2009, 179 p
Before I talk about this book, a word first about humour, and aboriginal humour in particular. Inga Clendinnen closes her analysis of the very earliest days at Port Jackson in her book Dancing with Strangers with an observation about humour as a means of connection between black and white Australians. (Among historians, there’s often an anxiety about nomenclature for aborigines/Indigenous/specific tribal name/Aboriginal Australians- and to a lesser degree for whites/British/settlers as well. Clendinnen settled on the term ‘Australians’ for the former, and ‘British’ for the latter, recognizing the limitations of both terms.) But humour, she suggests, has been a bridge:
There remains a final mystery. Despite our long alienation, despite our merely adjacent histories, and through processes I do not yet understand, we are now more like each other than we are like any other people. We even share something of the same style of humour, which is a subtle but far-reaching affinity. Here, in this place, I think we are all Australians now. (p.288)
And so I come to Every Secret Thing by Maria Munkara, which was awarded the 2008 David Unaipon Award. It’s only a small book at 179 pages, and while it’s not, and does not claim to be, high literature, it’s an important book nonetheless. It is a series of tales set around an Aboriginal mission in far northern Australia with the Mission mob, the Catholic clergy, trying to convert the Bush mob who lived just outside the Mission. The Bush mob move back and forth between the arbitrary strictures and efforts of the clergy and their own more grounded life outside. They are clear-eyed about the hypocrisy and smallness of these white priests and nuns, but they are also painfully aware of the degree of control that the mission has over their lives.
The stories are self-contained, but there is a broader chronological arc that runs through them, particularly in the second half of the book. Hippies with marijuana arrive amongst the Bush mob, a mission is established for the ‘half-caste’ children who are taken from their families and sent into domestic service, and just occasionally a child returns to the mission but cannot find her place back amongst her family again. And finally a couple of the Bush mob men confront Father Voleur of the mission, “asking that the mission mob leave because no-one wanted them there any more” and were told to bugger off:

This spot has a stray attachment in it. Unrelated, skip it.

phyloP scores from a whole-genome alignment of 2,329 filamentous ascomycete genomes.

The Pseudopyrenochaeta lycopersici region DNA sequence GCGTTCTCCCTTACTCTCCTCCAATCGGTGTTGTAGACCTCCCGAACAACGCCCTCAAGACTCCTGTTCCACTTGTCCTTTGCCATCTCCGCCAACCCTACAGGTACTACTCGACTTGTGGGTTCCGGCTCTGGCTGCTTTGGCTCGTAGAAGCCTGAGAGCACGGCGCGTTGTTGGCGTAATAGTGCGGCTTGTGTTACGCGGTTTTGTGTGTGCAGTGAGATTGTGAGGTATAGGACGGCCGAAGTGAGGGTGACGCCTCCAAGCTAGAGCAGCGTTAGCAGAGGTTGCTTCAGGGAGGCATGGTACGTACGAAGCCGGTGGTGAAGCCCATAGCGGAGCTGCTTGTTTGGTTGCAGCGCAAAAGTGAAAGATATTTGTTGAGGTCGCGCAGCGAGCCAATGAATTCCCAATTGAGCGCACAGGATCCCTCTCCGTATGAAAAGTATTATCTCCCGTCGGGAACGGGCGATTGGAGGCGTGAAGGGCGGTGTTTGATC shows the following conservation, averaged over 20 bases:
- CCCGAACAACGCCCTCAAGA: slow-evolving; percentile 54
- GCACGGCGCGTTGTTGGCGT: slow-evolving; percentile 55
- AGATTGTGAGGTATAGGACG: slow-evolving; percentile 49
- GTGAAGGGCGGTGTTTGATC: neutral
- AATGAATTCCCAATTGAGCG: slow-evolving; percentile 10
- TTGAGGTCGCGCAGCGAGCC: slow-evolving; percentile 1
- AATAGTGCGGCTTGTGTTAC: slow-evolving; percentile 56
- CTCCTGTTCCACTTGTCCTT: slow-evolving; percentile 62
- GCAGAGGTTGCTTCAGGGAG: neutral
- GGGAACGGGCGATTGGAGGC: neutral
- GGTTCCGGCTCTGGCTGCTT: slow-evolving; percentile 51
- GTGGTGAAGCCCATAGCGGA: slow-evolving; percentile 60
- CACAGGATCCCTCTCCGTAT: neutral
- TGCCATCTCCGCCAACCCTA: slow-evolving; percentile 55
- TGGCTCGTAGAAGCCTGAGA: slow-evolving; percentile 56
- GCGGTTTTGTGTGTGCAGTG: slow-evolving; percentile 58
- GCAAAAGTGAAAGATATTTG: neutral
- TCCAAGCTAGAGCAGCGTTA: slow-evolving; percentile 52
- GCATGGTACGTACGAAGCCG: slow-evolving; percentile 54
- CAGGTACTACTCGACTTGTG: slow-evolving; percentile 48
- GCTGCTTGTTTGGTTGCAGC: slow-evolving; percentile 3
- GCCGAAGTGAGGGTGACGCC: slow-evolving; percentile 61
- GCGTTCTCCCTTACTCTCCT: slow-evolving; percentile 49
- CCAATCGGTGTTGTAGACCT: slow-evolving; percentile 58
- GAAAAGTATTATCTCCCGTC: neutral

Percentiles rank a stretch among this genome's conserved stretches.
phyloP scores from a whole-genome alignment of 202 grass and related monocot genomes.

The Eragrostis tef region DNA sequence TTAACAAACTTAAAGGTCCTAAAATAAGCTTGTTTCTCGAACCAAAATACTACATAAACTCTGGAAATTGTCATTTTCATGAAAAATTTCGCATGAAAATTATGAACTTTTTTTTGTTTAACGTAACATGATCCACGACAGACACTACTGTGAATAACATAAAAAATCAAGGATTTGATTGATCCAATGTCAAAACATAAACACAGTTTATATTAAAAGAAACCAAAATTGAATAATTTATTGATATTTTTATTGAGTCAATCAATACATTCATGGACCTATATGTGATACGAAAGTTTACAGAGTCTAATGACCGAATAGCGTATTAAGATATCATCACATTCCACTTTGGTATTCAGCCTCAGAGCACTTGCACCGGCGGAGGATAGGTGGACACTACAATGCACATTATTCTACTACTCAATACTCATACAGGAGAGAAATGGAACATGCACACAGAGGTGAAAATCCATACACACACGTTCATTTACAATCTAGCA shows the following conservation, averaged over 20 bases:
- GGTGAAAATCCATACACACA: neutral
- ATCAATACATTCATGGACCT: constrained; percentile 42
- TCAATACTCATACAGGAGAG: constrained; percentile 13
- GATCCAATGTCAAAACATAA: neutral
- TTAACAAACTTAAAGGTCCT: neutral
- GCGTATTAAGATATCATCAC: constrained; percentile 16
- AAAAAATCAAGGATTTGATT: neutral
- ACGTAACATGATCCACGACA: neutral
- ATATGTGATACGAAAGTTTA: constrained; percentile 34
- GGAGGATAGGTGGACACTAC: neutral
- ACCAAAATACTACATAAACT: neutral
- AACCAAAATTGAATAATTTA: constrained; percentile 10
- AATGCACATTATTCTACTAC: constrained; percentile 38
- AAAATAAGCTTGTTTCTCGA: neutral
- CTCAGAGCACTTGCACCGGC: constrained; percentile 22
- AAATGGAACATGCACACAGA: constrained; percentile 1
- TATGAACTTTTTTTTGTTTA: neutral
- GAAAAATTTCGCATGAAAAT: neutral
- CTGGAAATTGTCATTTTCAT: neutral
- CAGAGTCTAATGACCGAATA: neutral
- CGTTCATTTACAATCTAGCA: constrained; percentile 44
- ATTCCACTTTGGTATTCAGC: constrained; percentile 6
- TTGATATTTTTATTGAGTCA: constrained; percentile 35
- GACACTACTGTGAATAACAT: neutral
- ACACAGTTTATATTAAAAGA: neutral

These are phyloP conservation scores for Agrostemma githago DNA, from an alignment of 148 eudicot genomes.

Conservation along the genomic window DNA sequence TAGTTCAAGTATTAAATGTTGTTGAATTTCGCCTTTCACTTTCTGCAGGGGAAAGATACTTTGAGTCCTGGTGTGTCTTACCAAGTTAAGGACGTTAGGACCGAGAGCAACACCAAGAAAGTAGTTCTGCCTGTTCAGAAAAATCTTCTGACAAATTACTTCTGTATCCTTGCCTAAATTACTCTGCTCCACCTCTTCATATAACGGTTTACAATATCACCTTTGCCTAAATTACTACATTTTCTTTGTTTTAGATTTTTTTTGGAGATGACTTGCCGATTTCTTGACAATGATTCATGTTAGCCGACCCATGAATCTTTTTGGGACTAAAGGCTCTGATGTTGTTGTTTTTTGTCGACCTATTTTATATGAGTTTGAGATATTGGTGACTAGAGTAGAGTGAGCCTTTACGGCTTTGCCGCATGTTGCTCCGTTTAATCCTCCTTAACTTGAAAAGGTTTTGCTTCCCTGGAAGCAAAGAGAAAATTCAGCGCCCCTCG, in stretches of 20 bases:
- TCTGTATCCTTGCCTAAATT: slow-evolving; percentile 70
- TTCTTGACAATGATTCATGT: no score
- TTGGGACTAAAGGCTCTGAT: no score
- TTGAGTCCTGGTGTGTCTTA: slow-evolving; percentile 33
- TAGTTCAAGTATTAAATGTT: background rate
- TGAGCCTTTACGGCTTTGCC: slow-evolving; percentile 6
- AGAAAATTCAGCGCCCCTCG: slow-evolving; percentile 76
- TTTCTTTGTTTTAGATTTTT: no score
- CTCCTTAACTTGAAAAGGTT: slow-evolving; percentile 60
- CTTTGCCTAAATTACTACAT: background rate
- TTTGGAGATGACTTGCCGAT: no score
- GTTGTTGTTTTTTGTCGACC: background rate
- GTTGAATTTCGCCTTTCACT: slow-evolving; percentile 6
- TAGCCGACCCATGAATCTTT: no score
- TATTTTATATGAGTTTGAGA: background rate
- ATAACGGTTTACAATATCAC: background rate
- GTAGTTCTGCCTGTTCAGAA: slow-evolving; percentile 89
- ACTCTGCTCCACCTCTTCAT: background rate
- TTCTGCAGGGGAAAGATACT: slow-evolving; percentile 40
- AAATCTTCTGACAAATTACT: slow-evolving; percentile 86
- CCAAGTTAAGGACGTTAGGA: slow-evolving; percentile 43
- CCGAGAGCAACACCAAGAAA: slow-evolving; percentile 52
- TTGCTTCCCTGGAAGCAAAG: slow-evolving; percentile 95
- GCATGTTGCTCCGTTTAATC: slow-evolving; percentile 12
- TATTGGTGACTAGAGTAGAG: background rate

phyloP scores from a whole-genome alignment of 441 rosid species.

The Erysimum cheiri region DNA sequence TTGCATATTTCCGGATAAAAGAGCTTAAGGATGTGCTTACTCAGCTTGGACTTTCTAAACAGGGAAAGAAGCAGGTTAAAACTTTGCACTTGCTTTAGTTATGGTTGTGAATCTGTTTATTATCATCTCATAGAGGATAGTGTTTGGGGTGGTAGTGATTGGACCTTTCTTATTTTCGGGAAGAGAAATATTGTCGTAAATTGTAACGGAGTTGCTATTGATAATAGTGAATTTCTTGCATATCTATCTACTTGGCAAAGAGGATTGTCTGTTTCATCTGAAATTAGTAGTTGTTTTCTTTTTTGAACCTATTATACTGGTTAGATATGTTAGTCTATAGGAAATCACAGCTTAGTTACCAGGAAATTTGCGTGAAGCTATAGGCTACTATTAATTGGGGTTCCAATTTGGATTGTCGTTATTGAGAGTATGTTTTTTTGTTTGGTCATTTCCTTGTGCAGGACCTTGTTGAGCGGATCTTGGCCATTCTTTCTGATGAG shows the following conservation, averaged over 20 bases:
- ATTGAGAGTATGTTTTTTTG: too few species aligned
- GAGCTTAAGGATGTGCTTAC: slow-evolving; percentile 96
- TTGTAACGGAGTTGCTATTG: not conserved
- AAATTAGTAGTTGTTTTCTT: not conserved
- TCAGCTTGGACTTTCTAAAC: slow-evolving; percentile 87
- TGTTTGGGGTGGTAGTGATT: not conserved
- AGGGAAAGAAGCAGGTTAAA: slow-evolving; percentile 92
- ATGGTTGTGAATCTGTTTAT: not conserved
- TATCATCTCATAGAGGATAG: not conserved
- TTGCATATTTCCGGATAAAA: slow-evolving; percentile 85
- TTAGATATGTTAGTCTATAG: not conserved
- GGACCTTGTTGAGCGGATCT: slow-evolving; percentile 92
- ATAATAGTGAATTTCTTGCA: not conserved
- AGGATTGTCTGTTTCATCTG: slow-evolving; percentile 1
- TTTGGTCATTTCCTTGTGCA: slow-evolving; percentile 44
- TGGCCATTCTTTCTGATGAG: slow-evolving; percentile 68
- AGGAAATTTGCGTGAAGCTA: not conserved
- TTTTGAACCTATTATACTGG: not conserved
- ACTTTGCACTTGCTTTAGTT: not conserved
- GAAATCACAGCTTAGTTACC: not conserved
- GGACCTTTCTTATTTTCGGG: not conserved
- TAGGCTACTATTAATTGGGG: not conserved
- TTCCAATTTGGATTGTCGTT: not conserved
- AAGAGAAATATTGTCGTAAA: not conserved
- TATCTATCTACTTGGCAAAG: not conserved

So began the slow downwards spiral of despair…Then the grog came and the winding path of good intentions became a straight bitumen four-laned highway that led even deeper into a world of self-destruction and hopelessness that no-one knew how to fix. And then more and more people began to leave unexpectedly without goodbyes or explanations and a sorrow so deep that no-one could see an end to the despair descended upon them and they’d be found hanging from trees or electrocuted by the power lines and the cemetery had to be made bigger to accommodate the unexpected influx of new residents. But there was one thing they were certain of. They didn’t have to die to go to hell because the mission had happily brought that with them when they’d arrived unasked on the fateful shores of the place that was their heaven all those years before. (p. 179)
This stab of pain runs throughout the book, right alongside slapstick and send-up, derision and wry irony. Yes, there were places where I laughed out loud in this book (a 2.5 on my 4-point laughter scale) and Munkara’s real skill is to write so that, after reading a comic scenario, your smile freezes as the underlying pain and cruelty of what she is describing seeps into you. It is a quick, deft, cutting wit. There’s anger here too: an almost shaking rage at the inhumantity of separating the ‘half-caste’ children from their families into the ‘Garden of Eden’ mission on a nearby island.